young athlete on the basketball court

Nov 18, 2020 / Sports Medicine

Helping Young Athletes Manage Stress

For all kids, managing stress is important. However, young athletes have an added layer of pressures and our team is here to provide tips on properly managing those stressors. Pediatric psychologist Emily Stapleton, Psy.D., works closely with our young athlete population at our Frisco campus. As a former athlete herself, she has a passion for supporting athletes’ mental health for optimal performance, injury prevention and rehabilitation outcomes. 

Below are a few tips to help parents, athletic trainers and coaches of young athletes manage stress. 

CONNECT and help problem solve.
When overwhelmed, teens may struggle to break down a situation into manageable pieces. Talk to them and help them take one step at a time.

TIME your conversations wisely and keep it positive.
Let emotions from games or practices settle before talking about performance or outcomes. Waiting a couple of hours to discuss these topics allows athletes to reflect on their performance with less stress.

REFRAME success.
Expectations from parents and coaches can unknowingly increase pressure to perform and negatively affect self- confidence. Encourage athletes to focus on putting forth their best efforts and measuring personal progress rather than only focusing on end results or winning.

TEACH coping skills for life.
Coping skills can help an athlete learn to self-manage when stress starts to take over. Expose your athlete to yoga, taking walks, diaphragmatic breathing (i.e., deep breathing), progressive muscle relaxation (i.e., tensing/releasing muscles) and other techniques to relax.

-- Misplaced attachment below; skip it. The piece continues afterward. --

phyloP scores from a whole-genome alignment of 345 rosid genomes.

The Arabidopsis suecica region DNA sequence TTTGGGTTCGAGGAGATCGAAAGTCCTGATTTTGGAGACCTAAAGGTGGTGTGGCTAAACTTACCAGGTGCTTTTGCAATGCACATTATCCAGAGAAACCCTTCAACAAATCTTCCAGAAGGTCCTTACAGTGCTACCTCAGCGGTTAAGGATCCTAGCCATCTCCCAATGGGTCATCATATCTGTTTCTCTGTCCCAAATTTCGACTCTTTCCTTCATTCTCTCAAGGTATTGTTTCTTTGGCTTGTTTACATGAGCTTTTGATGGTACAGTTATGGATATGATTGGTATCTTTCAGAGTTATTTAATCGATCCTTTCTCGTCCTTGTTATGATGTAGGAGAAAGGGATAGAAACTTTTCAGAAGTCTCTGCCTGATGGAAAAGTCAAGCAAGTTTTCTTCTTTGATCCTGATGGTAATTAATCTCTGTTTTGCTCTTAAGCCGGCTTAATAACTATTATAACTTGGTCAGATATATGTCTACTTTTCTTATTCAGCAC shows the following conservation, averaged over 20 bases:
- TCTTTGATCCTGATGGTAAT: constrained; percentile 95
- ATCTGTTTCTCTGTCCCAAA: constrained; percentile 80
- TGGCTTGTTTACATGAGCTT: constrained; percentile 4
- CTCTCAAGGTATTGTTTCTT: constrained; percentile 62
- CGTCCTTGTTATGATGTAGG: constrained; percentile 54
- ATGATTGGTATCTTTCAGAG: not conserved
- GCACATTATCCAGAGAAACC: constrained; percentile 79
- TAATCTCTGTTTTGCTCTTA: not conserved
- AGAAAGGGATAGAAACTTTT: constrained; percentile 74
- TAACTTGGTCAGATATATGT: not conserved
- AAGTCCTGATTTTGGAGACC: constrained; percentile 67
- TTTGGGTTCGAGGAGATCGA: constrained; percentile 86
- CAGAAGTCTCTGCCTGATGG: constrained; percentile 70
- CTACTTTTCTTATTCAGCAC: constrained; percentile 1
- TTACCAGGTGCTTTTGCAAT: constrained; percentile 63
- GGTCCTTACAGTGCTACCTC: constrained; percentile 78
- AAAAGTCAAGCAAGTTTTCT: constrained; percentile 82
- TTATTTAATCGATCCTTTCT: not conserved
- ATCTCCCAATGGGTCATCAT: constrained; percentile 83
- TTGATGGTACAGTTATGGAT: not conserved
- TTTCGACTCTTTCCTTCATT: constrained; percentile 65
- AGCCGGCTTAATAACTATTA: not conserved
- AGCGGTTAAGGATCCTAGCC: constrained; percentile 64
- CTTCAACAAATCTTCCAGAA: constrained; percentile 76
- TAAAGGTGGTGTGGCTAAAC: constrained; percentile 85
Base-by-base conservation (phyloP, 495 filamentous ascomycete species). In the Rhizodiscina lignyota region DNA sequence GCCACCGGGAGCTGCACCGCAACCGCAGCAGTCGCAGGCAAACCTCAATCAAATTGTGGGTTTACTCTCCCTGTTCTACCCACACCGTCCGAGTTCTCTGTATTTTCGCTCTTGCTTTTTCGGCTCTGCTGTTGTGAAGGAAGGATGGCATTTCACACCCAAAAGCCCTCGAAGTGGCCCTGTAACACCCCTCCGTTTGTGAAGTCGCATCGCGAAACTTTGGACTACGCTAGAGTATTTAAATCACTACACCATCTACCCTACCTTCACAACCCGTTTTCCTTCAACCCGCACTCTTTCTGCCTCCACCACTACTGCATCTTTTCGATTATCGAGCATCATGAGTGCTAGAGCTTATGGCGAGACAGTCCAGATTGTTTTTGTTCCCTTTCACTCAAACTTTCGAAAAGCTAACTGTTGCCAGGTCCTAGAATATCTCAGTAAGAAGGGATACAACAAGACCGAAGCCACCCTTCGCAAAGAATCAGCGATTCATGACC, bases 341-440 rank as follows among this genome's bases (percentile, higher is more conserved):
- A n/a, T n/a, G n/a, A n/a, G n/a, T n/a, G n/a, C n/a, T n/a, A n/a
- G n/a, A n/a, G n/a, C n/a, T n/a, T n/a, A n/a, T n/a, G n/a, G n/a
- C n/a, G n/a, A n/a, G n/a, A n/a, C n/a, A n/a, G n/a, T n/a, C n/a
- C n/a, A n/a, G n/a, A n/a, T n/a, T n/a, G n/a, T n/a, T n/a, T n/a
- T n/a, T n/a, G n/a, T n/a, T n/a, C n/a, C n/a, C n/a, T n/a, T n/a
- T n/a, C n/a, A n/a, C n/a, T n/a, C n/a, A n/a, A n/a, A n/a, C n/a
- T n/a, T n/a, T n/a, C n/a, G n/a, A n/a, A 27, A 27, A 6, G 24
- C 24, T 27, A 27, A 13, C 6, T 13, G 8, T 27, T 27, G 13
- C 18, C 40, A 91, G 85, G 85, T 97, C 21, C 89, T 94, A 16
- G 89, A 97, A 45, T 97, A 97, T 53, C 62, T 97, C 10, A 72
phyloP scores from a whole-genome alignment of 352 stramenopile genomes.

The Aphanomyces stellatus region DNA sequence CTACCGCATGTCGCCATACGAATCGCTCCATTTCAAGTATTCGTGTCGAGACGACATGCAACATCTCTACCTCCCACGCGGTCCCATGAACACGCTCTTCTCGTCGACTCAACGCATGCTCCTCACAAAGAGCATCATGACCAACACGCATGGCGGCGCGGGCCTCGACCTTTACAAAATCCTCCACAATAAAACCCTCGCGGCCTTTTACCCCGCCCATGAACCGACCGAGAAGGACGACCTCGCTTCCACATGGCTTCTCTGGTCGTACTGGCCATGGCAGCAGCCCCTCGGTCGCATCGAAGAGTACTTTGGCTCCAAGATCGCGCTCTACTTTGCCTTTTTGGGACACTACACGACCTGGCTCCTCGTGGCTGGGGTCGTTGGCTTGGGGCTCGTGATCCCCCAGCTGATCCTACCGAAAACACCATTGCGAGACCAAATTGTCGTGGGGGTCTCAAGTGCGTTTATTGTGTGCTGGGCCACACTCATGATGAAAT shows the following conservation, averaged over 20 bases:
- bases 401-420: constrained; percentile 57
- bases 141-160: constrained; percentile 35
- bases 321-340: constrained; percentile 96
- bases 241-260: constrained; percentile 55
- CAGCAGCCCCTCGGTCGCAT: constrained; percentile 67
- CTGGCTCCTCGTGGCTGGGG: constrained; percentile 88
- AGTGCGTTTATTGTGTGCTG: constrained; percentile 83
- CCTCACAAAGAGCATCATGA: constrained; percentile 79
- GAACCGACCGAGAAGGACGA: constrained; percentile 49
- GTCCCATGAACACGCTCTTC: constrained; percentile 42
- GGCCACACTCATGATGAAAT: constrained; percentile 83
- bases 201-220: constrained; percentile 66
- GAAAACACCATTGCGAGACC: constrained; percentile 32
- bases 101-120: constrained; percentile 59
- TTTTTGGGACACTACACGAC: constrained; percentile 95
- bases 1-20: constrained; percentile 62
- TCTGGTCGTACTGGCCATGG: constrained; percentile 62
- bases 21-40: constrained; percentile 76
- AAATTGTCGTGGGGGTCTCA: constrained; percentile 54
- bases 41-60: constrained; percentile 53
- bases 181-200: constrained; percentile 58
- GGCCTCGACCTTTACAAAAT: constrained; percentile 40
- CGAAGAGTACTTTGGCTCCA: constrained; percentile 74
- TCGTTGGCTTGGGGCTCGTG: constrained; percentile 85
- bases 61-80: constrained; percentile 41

MAKE ROOM for breaks.
Teach athletes the importance of down-time for rest and recovery. Helping athletes develop time-management skills and minimize over-scheduling will improve stress management.

ENCOURAGE life outside of sport.
Making time for other interests and hobbies apart from the primary sport, including fun activities and time with friends, helps create balance and build resiliency. Allowing athletes to have a breadth of interests and hobbies to draw from when experiencing distress.

PROMOTE healthy sleeping and eating habits.
Stress is easier to manage and less likely to build up with healthy habits in place. A balanced, sport-appropriate diet and quality sleep (at least eight hours for teens) support young athletes in academic, sport and social settings.

ASK for HELP when you need it.
Talking through stressors with a licensed psychologist or mental health counselor can be a healthy outlet for chronic stress and help athletes learn positive coping strategies to use in the future when experiencing negative stress.

Print the PDF

Learn more about pediatric sports medicine.

You May Also Like: